As one of the first all-new vehicles to appear in GM's showrooms after its apocalyptic implosion, controversy over government assistance, brand-shedding, and gleeful skewering in some quarters, the revamped Chevrolet Equinox is bowing into a very bright spotlight indeed. And matters aren't made any easier by having to roll onto a stage already occupied by the estimable likes of Toyota's RAV-4, Subaru's Forester, and Honda's CRV. Those three small SUVs haven't seriously shared top billing with a Detroit alternative since, well, maybe ever. Is the bow-tie really ready?

Very possibly. The new Equinox is, first of all, quite attractive. Our Ed Loh has suggested that it has an unusually feminine air about it, particularly with its highly styled dash (though I suspect Ed could perceive potential femininity in just about anything). In any event, the Equinox is certainly easy on the eyes, and it's down-right eye-popping when it comes to that aforementioned dash. Unfortunately for GM, this makes for quite a contrast when you park it next to its Lego-block-like GMC sibling, the visually regrettable Terrain.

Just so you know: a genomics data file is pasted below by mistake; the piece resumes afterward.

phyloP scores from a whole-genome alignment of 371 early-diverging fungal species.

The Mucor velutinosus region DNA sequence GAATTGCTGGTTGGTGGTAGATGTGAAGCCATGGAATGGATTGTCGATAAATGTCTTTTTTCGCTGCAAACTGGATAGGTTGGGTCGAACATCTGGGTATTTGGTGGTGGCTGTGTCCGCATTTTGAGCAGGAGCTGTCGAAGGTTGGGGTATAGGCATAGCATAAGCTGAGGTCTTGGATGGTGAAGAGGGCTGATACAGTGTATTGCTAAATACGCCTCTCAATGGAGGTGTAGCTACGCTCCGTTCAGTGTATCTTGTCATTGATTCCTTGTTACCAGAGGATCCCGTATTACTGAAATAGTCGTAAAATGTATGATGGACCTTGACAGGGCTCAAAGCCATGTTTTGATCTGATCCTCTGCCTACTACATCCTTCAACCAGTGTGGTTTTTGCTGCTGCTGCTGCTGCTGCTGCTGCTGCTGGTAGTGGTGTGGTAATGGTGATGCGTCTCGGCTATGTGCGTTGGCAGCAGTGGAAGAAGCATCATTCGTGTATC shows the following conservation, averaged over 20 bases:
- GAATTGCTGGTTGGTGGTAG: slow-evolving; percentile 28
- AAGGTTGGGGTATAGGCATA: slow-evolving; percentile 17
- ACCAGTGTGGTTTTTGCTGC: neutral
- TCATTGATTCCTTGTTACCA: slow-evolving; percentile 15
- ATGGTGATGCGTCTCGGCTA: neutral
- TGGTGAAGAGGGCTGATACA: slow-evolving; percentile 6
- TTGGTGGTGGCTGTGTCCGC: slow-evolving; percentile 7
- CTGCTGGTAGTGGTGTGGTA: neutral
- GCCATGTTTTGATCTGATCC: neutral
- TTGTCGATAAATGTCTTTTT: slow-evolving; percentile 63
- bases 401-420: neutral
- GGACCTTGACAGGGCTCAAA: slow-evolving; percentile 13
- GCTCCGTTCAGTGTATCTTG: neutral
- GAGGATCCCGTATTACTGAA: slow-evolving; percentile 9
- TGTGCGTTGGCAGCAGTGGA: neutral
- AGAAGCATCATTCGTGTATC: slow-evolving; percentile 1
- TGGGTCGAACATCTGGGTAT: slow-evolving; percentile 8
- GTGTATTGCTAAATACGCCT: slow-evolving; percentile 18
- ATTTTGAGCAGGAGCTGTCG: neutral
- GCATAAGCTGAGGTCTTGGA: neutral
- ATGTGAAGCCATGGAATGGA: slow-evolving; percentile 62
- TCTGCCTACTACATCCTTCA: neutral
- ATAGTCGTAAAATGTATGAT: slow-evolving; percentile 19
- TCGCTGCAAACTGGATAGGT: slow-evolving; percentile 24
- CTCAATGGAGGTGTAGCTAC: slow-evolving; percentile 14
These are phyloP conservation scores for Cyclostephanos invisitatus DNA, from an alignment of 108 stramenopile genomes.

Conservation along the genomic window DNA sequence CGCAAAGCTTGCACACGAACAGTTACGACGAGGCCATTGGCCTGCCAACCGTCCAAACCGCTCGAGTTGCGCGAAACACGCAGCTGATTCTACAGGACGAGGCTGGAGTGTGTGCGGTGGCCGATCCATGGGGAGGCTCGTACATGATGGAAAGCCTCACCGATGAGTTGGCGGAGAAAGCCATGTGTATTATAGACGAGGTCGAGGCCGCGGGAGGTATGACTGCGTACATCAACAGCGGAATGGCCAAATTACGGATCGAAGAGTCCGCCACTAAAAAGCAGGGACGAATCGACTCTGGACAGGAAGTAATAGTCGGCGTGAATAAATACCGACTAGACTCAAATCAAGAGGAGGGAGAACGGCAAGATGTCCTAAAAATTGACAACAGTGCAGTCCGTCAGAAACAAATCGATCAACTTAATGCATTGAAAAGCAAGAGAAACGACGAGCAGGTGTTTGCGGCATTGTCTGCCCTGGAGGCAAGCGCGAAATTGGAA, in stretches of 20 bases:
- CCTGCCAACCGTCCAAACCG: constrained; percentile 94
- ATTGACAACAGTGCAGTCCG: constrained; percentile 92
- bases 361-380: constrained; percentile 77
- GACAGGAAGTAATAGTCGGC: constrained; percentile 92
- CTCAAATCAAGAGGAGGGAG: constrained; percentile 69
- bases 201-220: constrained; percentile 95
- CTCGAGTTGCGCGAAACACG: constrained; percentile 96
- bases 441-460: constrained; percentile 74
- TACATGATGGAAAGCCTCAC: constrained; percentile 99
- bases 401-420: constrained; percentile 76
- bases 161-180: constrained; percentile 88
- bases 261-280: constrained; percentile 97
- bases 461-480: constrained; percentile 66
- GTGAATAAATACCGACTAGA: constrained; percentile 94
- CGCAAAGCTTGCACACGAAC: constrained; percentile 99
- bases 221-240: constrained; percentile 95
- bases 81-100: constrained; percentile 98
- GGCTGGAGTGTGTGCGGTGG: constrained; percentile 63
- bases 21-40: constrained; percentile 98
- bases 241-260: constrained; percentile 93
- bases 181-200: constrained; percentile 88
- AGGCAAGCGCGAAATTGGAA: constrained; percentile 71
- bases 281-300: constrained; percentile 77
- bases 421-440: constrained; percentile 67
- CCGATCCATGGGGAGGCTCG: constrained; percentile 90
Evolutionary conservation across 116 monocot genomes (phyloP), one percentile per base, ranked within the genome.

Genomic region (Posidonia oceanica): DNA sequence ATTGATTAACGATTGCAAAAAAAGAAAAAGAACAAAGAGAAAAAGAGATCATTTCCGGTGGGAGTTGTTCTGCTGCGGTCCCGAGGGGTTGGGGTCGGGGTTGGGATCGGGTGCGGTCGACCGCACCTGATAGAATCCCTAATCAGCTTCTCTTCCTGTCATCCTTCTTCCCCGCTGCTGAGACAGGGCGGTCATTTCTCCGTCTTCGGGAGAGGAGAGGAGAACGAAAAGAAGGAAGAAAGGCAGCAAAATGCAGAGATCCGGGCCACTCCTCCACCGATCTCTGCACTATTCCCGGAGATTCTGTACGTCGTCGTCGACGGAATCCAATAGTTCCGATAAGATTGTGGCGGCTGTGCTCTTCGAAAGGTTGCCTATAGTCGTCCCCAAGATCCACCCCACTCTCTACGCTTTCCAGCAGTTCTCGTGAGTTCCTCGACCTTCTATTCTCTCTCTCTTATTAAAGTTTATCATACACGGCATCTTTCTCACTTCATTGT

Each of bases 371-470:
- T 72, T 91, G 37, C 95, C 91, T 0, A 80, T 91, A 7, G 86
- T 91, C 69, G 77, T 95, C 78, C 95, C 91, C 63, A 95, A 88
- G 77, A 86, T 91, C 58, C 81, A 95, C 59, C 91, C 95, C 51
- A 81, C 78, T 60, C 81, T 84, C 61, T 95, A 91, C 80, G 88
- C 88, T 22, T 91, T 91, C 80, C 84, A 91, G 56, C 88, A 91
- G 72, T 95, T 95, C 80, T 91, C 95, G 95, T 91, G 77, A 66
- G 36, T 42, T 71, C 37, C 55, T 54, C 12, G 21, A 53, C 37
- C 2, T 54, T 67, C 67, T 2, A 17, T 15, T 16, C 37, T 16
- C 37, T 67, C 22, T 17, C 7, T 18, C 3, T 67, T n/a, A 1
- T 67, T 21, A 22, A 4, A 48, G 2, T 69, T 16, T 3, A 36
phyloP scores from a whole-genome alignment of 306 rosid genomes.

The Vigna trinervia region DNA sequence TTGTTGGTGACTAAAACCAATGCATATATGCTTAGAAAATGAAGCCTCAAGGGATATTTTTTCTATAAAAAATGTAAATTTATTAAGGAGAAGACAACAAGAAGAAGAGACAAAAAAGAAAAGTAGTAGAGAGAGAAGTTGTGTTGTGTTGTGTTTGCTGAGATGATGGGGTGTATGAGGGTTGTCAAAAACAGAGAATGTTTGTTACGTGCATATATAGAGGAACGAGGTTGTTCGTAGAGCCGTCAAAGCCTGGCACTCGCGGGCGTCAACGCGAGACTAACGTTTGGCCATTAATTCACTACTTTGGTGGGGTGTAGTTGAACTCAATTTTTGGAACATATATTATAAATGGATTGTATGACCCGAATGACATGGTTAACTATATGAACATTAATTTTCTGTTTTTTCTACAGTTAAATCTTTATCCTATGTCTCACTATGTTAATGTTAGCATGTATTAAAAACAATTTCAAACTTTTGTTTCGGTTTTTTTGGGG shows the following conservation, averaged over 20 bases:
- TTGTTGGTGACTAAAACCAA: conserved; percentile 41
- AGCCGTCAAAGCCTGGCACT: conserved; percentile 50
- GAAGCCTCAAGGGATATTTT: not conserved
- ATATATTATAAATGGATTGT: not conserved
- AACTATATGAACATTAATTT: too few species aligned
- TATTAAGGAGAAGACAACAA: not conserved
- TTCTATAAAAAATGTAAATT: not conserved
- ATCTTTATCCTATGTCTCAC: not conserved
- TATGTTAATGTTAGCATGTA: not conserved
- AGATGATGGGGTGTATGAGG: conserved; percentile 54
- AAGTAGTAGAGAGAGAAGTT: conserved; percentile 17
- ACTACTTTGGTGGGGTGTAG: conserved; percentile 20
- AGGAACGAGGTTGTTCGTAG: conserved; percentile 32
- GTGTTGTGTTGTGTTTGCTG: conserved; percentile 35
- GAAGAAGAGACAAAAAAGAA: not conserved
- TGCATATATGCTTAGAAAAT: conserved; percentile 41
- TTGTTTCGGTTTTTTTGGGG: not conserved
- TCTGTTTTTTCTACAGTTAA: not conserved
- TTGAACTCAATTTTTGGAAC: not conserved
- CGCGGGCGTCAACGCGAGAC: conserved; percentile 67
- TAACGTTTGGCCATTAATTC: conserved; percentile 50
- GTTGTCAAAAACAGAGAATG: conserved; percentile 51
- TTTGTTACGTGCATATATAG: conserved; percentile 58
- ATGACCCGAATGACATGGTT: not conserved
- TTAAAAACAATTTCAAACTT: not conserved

Another pleasant surprise is how roomy it seems to be inside. I say 'seems' because its interior passenger volume is actually slightly less than the CR-V's, and considerably short of the RAV4's (99.7 cubic feet compared to the Honda's 100.9 and the Toyota's 108.2). Evidently, the design is very effective at creating a psychological sense of roominess because every editor who climbed in insisted it was bigger than the Toyota and Honda (including me).

There's no psycho-trickery about the interior's quietness, though. GM's application of 'quiet glass' (specially laminated to deaden noise transmission), triple door seals, and -- quite a novelty here -- active noise cancellation (where twin microphones perceive noise fluctuations and respond with their opposites through the Equinox's sound system) -- all make the Equinox darn silent for its category.